The USD/NOK is loitering near its lowest level since November 2018 as investors price-in a sooner interest rate hike by the Norges Bank. The higher oil prices and weaker US dollar have also pushed the pair lower.
Strong Norway GDP data
Like all countries, Norway was affected substantially by the coronavirus pandemic. The country recorded more than 65,000 cases and more than 592 deaths. The unemployment rate rose, retail sales fell, and industrial production declined.
However, data released by the Norwegian statistics agency show that the economy did better than many countries. Precisely, the economy contracted by just 2.5% in 2020. This performance was better than the estimated EU contraction of 6.5%.
It is also better than that of peer countries. For example, on Friday, data by the UK office of National Statistics (ONS) revealed that the UK economy contracted by 9.9% in 2020, the worst performance in more than 300 years.
This performance was helped by the structure of the Norwegian economy. For example, the country has a sovereign wealth fund worth more than $1 trillion. As a result, to cushion the economy, the government tapped some of these funds.
Further data by the statistics agency showed that the economy grew by 0.6% in the fourth quarter after rising by 4.5% in Q3. In the same period, the mainland economy that excludes the important oil and gas sector increased by 1.9%, better than the expected 1.2%.
These numbers are early signs that the Norges Bank will hike interest rates earlier than expected. In the past two interest rate decisions, the bank has not been shy of predicting that it will hike interest rates in the near term. This could be in the fourth quarter of this year or in the first quarter of next year.
A hawkish Norges Bank would be bearish for the USD/NOK because the Fed has already committed that it won’t hike interest rates in the near term.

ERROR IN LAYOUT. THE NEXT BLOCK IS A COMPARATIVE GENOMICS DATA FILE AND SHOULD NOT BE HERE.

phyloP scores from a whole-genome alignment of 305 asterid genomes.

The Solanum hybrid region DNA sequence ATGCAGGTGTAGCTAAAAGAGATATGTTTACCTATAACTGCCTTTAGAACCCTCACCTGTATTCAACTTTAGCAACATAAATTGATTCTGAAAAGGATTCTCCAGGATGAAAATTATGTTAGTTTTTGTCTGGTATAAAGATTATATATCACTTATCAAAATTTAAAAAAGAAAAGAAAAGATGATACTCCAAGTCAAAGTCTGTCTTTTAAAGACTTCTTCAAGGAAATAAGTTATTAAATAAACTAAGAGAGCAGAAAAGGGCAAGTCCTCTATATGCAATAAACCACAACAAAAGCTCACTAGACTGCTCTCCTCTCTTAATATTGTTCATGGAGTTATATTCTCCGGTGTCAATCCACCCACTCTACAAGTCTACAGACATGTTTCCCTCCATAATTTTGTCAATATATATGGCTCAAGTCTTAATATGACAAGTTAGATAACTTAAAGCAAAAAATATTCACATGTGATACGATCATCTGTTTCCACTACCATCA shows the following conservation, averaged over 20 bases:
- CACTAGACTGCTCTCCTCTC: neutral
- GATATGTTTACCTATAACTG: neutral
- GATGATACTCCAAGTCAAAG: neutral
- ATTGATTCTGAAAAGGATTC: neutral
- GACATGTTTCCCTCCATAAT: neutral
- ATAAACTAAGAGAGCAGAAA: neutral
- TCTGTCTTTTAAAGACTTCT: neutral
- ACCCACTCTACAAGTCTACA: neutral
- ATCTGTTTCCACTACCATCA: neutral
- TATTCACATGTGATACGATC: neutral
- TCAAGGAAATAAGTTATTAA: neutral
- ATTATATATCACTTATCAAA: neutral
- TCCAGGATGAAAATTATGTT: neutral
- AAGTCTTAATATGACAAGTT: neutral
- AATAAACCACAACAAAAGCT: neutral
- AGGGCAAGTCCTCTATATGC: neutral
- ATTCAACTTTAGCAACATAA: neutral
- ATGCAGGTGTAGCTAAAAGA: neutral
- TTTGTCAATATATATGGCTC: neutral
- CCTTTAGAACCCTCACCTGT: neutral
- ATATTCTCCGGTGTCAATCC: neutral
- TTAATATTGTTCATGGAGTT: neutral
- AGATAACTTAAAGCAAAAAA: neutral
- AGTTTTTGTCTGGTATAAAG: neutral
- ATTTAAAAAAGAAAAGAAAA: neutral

High oil prices
Norway is famous for its huge oil reserves. The country exports more than 1 million barrels of oil per day. This makes the Norwegian krone one of the currencies highly exposed to the swings of oil prices. It does well when oil price rises and vice versa.
In the past few months, the price of crude oil has been in a phenomenal rally. This week, the price of Brent soared to above $60, the first time since January last year. The price has risen by more than 270% from its lowest level in 2020. Similarly, the West Texas Intermediate (WTI) has risen to almost $60.
This performance is mostly because of the expectation of demand as the world economy rebounds. Also, the recent decision by Saudi Arabia to voluntarily slash production has helped boost prices.
However, in reports published by credible institutions like OPEC, Energy Information Administration (EIA), and the International Energy Agency (IEA), there are signs that rising oil production could hurt prices.
The USD/NOK has also dropped because of the overall weak US dollar. The greenback has dropped by more than 10% from its highest point in 2020.
USD/NOK technical outlook
The USD/NOK pair has been in a steep downward trend lately. It has moved from a high of 8.6540 on February 4 to a low of 8.400. On the four-hour chart, the price seems to be forming a bearish flag pattern that is shown in pink. It has also moved along the upper side of the Bollinger Bands. The pair will likely turn lower as bears target the next support at 8.400.